Ron Smith, president of the Seattle Police Officers Guild, speaks to reporters on Wednesday.
Ron Smith, president of the Seattle Police Officers' Guild, speaks to reporters on Wednesday. Alex Garland

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The head of the Seattle police union that represents rank-and-file officers says he faced a backlash after he told his officers to get with the times or get out of Seattle.

"If you don't like the politics here," Smith said to his fellow officers in a no-holds-barred interview with The Stranger on February 18, "then leave and go to a place that serves your worldview."

Because that kind of critical talk is so rarely heard from police union officials, his comments made national news, and earned him plenty of plaudits. Wonkette covered the story this way: "Decent Seattle Police Union Head Risks Getting Thrown Out Of Police Union."

Sure enough, some of the union's 1,300 officer-members were outraged by the ultimatum, Smith told me yesterday at a press conference announcing SPD's new cadre of assistant chiefs. They were pissed off about the fact that he'd spoken at all with a reporter from, god forbid, The Stranger.

I asked what happened after the interview. "We had a membership meeting [six days later] that went for four hours," Smith said. "I stood there and listened to all their concerns... There were some calls for me to step down."

On the other side of the coin, Smith said, plenty of rank-and-file officers have thanked him for speaking out.

When it comes to his union members, he said, "I support them. I will fight for their rights and I will fight for their contract. But my leadership style is a little bit different than people from the past."

He added: "And in two years, if the membership wants to replace me, I'll be glad to go back to my last assignment."

Then, returning to his bold tone, Smith continued: "I ask somebody to stand in my shoes at this time in history, with the things we're facing in the city of Seattle, with all the scrutiny that we're under, and ask how they could do a better job."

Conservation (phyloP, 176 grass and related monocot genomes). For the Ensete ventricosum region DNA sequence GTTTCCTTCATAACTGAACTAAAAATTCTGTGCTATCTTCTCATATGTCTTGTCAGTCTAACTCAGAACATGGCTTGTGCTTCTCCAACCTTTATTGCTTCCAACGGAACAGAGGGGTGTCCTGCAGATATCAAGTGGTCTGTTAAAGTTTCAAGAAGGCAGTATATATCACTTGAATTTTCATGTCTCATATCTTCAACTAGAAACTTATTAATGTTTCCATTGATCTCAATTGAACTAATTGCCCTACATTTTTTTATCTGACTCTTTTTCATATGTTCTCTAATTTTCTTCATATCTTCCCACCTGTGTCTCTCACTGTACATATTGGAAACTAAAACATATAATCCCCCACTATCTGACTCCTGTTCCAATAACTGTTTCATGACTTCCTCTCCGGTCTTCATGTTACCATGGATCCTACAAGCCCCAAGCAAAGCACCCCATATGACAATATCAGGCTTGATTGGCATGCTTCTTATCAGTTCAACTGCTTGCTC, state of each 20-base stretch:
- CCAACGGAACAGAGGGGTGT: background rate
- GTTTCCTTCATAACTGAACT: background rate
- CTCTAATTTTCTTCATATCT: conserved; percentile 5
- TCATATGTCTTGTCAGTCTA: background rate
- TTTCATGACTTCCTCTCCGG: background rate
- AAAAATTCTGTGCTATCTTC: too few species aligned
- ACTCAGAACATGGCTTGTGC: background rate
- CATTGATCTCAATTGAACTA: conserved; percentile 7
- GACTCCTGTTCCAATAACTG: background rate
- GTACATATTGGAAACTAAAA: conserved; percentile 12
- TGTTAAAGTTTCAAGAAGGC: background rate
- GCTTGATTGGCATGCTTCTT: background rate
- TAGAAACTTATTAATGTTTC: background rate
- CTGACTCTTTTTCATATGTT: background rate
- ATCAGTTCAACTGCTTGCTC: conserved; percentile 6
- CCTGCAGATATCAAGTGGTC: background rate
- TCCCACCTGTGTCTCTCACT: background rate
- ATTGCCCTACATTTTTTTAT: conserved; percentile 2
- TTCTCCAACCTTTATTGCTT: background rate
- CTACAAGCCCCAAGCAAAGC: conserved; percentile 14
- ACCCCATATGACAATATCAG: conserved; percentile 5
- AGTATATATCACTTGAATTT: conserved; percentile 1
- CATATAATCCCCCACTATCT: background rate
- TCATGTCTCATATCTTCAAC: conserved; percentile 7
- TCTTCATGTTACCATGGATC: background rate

The department is under a federal consent decree to curb a pattern of excessive force and address concerns about racially biased policing. In the past, SPOG has generally thumbed its nose at the Department of Justice, mocked protesters and political opponents, and intervened to block common-sense reforms. But Smith may be turning the page. Asked about his comments, police chief Kathleen O'Toole said Smith has "demonstrated extraordinary leadership and is taking some courageous positions."

Officers who do things wrong, embarrass SPD, or violate community trust will be held accountable, O'Toole said. "I appreciate that the union leadership feels the same way."

In recent months, O'Toole has instituted a new, strongly worded social media policy. And within six hours of my February 6 report on Officer Sam Byrd's troubling Twitter comments, O'Toole placed him on administrative leave pending an investigation.

But the real meat of reform has to be grinded out in contract negotiations with SPOG, which are ongoing. Critics question whether Mayor Ed Murray, who SPOG endorsed and who appointed O'Toole, will go soft on the union in the negotiating process. One city hall insider close to the negotiations, which are shrouded under a confidentiality clause, said the city's negotiators aren't pushing hard for a range for reforms. And Murray largely missed the opportunity to advance the reform process during 2014, according to the department's accountability auditor.

Smith himself has vowed to fight to keep in place an utterly discredited appeals process for disciplinary decisions handed down by the chief.

For her part, O'Toole appears to be hoping for more "extraordinary leadership" from Smith.

"The old days of contentious labor relations—I think that's counterproductive," O'Toole said yesterday. "We sit on opposite sides of the table during collective bargaining and on disciplinary hearings, but by working together, we're able to accomplish so much more."

Another mark of SPOG's potentially fresh turn is its entry into the the King County Labor Council, a nominally left-wing network of public and private sector unions.

In the February issue of SPOG's internal newsletter, a front-page article identifies Officer Tom McLaughlin as one of the union's two new delegates to the council. "I'm sure at times we'll feel right in the lion's den," he's quoted as saying, "but I'm also sure we will also be building some new foundations and strong alliances. This will be especially important as we are in contract negotiations."

Any good union leader "should be in a little bit of political trouble," said Dave Freiboth, the head of labor council, because there's often tension between the two poles of what obstinate segments of the union want and what the broader public wants.

Smith appears to be walking that tightrope.

"Sometimes you have to have hard conversations with your members," Freiboth said. "I think that's what Ron is doing. And the good members appreciate it."

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